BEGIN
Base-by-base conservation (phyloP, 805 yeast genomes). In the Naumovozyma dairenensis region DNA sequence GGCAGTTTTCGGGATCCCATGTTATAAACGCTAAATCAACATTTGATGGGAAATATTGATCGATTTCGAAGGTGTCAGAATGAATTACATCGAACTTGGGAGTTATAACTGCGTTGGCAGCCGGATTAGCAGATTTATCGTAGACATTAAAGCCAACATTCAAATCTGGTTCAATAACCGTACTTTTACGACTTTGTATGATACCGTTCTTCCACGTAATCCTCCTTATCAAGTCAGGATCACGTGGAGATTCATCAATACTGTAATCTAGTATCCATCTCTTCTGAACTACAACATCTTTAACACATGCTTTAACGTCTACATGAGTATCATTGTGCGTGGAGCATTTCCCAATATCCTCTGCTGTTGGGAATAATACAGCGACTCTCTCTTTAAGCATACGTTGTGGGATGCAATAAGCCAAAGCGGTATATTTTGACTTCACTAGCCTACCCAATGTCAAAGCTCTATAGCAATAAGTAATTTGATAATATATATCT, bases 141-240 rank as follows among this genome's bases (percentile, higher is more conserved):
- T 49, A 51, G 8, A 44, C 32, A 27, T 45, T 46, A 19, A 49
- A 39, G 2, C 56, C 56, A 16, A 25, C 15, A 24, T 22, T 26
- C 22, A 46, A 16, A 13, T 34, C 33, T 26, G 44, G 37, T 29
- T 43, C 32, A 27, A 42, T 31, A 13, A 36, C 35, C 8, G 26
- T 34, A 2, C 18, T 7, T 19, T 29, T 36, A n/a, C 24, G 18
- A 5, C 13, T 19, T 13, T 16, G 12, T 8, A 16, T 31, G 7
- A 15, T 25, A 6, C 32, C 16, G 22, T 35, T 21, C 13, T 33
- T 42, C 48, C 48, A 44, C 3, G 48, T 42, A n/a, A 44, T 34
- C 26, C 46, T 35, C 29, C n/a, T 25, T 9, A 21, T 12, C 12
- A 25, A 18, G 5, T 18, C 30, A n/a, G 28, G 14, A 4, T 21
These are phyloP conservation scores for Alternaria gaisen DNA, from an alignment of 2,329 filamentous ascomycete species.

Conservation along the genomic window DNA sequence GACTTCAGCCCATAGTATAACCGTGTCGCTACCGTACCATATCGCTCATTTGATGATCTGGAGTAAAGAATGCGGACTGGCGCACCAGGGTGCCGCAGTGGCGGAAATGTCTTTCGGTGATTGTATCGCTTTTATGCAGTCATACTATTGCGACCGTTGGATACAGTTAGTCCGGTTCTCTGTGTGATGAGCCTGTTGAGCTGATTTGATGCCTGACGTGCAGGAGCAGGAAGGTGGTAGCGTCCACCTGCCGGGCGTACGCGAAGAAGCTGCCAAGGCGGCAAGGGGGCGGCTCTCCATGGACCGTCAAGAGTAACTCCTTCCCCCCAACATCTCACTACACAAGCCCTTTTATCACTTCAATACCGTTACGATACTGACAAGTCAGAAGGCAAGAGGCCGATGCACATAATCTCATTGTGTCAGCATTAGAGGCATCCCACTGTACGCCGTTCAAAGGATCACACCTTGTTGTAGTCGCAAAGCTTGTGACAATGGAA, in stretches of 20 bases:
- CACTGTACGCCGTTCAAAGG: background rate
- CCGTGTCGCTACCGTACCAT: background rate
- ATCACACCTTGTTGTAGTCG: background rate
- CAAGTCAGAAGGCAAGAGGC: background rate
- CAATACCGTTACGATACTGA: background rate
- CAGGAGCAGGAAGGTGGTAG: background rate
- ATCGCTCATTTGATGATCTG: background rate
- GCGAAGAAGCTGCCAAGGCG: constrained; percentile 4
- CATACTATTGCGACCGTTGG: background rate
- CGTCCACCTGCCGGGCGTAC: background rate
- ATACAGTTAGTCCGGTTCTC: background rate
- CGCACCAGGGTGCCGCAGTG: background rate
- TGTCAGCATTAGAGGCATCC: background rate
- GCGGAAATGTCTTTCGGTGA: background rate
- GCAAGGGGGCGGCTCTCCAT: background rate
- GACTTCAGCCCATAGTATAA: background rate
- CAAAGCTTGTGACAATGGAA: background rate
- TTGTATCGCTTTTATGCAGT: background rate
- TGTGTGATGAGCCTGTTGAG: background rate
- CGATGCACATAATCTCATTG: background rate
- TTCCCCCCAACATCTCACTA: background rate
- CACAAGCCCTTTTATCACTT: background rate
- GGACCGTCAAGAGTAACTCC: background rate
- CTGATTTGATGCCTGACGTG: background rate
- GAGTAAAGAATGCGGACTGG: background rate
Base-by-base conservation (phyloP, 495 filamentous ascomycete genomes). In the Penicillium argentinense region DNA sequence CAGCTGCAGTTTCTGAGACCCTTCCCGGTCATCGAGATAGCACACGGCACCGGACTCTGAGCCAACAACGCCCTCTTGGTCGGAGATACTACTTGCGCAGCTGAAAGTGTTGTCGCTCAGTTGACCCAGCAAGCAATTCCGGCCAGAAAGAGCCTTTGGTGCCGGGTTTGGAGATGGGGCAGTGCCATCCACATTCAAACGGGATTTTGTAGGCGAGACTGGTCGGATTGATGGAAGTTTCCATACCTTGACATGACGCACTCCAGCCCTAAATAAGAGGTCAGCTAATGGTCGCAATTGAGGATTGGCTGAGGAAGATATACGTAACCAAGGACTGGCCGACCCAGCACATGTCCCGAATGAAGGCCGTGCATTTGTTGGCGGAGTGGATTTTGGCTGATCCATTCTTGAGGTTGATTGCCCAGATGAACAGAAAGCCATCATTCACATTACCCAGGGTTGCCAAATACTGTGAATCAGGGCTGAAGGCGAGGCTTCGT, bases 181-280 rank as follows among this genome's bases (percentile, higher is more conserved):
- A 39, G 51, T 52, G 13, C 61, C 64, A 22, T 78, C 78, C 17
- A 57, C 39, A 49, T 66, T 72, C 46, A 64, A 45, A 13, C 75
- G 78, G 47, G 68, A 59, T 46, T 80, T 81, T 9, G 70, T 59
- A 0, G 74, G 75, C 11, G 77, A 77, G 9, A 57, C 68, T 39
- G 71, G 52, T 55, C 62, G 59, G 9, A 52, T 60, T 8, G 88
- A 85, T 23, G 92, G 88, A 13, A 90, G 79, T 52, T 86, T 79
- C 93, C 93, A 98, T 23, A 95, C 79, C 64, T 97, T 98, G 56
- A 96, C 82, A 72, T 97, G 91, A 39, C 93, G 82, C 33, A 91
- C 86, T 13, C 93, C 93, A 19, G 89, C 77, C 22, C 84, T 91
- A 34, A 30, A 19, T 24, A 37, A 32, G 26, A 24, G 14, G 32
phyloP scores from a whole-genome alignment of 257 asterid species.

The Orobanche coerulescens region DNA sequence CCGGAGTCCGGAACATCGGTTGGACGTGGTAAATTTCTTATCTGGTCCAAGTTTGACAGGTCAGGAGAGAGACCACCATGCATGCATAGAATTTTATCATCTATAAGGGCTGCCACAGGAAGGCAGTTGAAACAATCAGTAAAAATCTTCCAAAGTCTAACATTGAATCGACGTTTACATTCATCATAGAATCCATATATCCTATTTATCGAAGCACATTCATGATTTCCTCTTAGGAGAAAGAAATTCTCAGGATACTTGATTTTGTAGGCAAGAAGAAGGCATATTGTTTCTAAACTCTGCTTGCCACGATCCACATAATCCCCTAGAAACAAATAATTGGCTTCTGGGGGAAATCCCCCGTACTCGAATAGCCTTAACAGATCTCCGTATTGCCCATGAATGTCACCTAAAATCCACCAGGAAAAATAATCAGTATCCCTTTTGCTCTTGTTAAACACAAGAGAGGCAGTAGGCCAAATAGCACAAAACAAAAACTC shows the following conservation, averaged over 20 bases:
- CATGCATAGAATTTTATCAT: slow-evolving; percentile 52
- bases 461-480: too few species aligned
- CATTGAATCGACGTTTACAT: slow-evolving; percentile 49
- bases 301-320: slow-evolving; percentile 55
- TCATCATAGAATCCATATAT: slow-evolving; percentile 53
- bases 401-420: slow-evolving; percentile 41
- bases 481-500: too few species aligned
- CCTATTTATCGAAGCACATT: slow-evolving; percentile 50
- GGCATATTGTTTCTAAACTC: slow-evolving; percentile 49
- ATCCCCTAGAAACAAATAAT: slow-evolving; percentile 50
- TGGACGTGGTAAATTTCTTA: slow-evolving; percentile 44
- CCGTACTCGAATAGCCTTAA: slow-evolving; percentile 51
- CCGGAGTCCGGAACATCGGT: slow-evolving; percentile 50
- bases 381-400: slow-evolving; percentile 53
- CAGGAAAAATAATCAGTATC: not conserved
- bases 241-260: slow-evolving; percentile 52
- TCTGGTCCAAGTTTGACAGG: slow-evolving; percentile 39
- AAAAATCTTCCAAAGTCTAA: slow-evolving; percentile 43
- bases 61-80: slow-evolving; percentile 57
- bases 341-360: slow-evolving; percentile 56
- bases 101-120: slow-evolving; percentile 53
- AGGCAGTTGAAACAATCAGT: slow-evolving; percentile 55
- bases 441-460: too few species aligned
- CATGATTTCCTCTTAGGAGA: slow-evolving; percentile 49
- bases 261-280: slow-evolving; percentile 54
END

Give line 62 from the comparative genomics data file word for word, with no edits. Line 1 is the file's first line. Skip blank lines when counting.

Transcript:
- TGGACGTGGTAAATTTCTTA: slow-evolving; percentile 44